The Day Plays Out

I stood at the reception counter and paid my bill. There was nobody in front of me, noone waiting behind me. Just me and the receptionist in this normally very busy doctor's office. A doctor's office where differing doctors are present on differing days, space rented to spread their service area, bring more specialty services to our local area. It's a place I have become a frequent visitor recently. It almost feels natural to head there, and I no longer need to say my name when I check in. They know me. It feels kind of relaxing, in a situation which is far from stress-free.

So, I paid my bill, zipped my wallet into my backpack, and headed out the door slinging my backpack over my shoulder. I didn't know what my plan was. I had taken the bus to the doctor's office, knowing I could catch another bus home, or walk. With the snow falling down leaving my covered in wetness, a a bite whipping through the breeze, I looked at my clock. 30 minutes til the bus arrived. What could I do in 30 minutes time?

I headed to the dentist to get my paperwork stamped which the dentist forgot to stamp at our last visit. She came out with her mask and gloves on and I heard the whirring of her equipment in the background. My mind was blank, but I smiled and asked about her new twins, then asked her to take care of this little task. I was out the door in two minutes.

I went into the pharmacy and paid the bill I owed, not giving Kaeden enough money to pay for his meds last time. I still owed 5,96, and when I went in, the pharmacist immediately went in search of his tucked away copy of the bill. "Yeah, Kaeden's medicine costs have gone up," he told me. I thanked him for turning over his medication anyway in good faith.

25 minutes til the bus arrives I thought. 2 minutes to walk to the stop. 23 minutes to go. My mind was still swarming. I couldn't concentrate and just wanted to go home. I needed to go home.

I walked into the store and grabbed a pair of socks to send to my niece. Socks are easy, just stick them in an envelope, no extra postage. I like socks since moving to Europe. A perfect little Ï'm thinking of you"gift. I grabbed a couple cards on my way to the checkout, and noticed a big bag of lolly-pops which Jari has been begging me to buy. So, I did. I added my loot to my backpack. I no longer carry a purse, but my backpack is always on stand-by for those little purchases, a bottle of water, and a pack of cookies in case Jari is with me. He gets cranky when he's hungry.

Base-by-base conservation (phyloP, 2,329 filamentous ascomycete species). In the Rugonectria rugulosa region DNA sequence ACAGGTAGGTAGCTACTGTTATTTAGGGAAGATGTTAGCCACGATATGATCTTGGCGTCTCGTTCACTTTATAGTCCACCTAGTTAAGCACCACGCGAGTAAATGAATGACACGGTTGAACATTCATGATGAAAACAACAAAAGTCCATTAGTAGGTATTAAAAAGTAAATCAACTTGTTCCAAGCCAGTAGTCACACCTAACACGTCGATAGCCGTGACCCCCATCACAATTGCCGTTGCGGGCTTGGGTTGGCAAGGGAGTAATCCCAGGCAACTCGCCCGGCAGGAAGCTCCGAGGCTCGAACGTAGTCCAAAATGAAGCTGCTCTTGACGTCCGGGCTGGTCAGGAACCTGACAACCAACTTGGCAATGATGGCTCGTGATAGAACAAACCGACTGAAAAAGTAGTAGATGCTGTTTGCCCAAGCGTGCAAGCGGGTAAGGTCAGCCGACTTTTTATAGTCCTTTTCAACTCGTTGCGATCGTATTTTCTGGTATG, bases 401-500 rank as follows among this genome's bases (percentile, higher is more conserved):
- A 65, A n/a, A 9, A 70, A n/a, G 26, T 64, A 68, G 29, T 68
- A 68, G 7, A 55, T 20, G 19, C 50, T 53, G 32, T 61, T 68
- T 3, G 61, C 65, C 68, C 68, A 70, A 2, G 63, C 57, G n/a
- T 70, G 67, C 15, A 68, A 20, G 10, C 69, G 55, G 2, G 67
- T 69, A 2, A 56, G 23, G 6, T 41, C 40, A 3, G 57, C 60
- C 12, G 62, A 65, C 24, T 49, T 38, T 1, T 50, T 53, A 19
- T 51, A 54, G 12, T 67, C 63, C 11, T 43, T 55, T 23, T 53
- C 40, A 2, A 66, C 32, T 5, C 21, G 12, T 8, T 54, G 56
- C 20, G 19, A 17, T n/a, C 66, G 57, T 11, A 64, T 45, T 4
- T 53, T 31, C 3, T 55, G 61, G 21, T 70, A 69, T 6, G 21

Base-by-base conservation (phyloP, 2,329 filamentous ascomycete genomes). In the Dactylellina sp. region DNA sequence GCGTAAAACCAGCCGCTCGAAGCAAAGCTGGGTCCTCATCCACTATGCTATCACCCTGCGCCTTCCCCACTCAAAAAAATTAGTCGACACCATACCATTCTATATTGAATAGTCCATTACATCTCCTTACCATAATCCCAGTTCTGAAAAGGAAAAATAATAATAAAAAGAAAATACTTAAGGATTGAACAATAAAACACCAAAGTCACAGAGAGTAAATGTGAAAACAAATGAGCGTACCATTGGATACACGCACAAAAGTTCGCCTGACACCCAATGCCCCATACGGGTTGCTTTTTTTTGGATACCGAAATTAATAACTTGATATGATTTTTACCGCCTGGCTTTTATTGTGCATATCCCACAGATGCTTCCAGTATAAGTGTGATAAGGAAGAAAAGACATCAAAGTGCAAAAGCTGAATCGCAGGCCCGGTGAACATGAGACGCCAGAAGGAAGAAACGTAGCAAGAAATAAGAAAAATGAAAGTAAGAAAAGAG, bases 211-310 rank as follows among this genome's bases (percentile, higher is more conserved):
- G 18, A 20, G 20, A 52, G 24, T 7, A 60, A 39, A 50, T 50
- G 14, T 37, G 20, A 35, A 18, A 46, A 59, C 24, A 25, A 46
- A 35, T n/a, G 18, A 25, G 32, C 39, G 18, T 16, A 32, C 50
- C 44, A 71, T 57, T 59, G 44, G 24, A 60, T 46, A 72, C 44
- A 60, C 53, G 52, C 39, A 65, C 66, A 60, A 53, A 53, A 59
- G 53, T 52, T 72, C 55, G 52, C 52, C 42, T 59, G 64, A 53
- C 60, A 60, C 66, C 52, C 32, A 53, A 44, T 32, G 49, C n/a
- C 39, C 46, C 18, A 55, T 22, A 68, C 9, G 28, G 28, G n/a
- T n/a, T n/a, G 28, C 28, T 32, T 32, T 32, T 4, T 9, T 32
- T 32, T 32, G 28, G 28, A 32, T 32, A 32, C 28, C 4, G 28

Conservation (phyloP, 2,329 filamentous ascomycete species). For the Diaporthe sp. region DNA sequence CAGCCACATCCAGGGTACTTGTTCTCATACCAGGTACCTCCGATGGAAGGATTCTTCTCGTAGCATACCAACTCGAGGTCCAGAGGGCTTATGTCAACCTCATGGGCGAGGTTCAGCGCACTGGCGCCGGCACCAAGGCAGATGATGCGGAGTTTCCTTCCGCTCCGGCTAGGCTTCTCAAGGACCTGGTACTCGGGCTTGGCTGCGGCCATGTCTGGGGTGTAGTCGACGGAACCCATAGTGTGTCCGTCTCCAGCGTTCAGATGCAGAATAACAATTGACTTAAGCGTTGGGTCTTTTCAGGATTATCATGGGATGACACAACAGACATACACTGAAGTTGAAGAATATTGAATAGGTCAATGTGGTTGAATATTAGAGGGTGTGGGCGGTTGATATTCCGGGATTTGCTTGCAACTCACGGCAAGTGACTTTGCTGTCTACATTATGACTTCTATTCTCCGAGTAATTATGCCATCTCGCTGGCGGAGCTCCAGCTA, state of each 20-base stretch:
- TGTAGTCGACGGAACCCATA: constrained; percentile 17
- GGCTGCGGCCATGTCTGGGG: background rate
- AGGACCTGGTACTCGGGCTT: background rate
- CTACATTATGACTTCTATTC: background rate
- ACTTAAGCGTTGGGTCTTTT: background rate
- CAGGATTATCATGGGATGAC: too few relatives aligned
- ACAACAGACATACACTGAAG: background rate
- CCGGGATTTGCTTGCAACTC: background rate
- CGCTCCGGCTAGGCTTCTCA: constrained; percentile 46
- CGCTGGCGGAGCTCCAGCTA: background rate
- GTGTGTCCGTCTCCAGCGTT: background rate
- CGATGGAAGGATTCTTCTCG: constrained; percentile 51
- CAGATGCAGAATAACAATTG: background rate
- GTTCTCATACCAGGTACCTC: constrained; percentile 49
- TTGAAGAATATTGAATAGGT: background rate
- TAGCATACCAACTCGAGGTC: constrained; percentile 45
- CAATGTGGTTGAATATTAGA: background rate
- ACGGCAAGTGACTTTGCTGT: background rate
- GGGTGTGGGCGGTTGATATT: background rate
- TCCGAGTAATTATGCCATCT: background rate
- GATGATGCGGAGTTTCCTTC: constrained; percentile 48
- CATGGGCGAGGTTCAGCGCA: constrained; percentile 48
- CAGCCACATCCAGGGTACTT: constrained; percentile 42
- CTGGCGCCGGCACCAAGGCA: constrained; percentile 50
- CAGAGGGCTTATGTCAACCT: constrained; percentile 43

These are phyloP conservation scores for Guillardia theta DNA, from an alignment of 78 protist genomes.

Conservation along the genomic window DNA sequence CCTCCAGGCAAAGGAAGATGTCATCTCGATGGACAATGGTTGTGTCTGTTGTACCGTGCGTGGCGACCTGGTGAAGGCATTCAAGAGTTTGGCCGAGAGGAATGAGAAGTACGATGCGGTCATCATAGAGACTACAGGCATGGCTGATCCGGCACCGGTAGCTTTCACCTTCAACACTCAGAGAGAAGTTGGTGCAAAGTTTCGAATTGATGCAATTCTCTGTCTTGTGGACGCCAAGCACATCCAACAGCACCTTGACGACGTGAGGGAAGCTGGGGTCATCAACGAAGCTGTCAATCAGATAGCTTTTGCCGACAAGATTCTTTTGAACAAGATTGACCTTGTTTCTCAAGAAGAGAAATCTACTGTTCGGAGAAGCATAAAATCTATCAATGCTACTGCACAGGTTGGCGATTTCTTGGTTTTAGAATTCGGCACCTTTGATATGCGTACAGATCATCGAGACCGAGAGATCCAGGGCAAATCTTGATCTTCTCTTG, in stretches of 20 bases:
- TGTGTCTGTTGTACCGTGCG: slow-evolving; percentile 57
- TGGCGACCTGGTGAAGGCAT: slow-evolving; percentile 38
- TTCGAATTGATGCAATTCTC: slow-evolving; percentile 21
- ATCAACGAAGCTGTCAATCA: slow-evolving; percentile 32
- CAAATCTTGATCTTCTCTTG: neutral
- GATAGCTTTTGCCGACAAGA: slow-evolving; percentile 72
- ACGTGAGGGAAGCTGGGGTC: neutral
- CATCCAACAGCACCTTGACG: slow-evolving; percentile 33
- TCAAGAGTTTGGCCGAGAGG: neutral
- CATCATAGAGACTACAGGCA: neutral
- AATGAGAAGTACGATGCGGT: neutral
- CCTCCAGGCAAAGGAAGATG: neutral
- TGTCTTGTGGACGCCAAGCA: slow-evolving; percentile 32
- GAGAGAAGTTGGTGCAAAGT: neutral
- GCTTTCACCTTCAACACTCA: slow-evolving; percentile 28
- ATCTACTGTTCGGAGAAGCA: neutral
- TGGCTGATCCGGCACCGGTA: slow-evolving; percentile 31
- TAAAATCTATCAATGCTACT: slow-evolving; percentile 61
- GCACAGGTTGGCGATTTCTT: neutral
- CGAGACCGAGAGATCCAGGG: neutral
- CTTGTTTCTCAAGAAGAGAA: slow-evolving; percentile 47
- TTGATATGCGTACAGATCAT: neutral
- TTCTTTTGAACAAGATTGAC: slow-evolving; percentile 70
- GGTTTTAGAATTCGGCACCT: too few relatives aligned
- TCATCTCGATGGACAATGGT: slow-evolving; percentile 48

I looked at the clock above the optician. 9:33. The time was wrong, the hour way off base, the minutes exactly on. I had 10 minutes to go. I decided I'd just have to wait longer for the bus. I didn't have enough time to do anything else, so I started the short walk in the falling snow. It was falling in huge flakes, wet but not sticking. My hair became wet and the droplets fell from my jacket. I stood at the busstop, feeling the cold, my mind still swarming, yet nearly blank.

The bus arrived and I put my ticket into the reader. It took off 80 cents for my 4 minute ride, and I considered for a moment I should have just walked home. There were 4 other passengers, all elderly, and they watched me as I passed and the bus jaunted on it's way. I took my seat, thinking it barely paid to sit down. Yet I did, and then glanced out the misty windows. We stopped to pick up another passenger. He climbed onto the bus using his cane, and as he limped towards a seat, my eyes misted over, just as the windows on the bus. He's handicapped, I thought. Life isn't easy for him. He can't walk.

And then my thoughts turned back to the doctor's office, to my visit to the neurologist and the nerve tests I had just had done. I'm handicapped too. My hand is not healing. I have nerve damage, and muscle damage, and instead of getting better, it's turned for the worse.

And the blur looking out the window was misted over, and I wasn't sure if it was from the warm air hitting the cold bus windows, or the tears suddenly streaking down my own cheeks.


V-Grrrl @ Compost Studios said...

I have days like this, where I hide from bad news in routine tasks and then suddenly find myself in tears when I least expect it.

And there is something about a bus, tram, train. That being among people, sharing a life and a journey but not a story. I always wondered about the stories behind the impassive faces around me. And somehow, for reasons I can't explain, I often cried while riding the Metro, surrounded by strangers who were touching me but not touching me.

I'm sorry you're facing disability. The accident was more than enough for someone to experience.

Tanya @ TeenAutism said...

Oh, Tera, this brought tears to my eyes too. I wish I had some words of wisdom - just wanted you to know that I care. Thinking of you, my friend, sending love.

Jen R. (emeraldsunshine.org) said...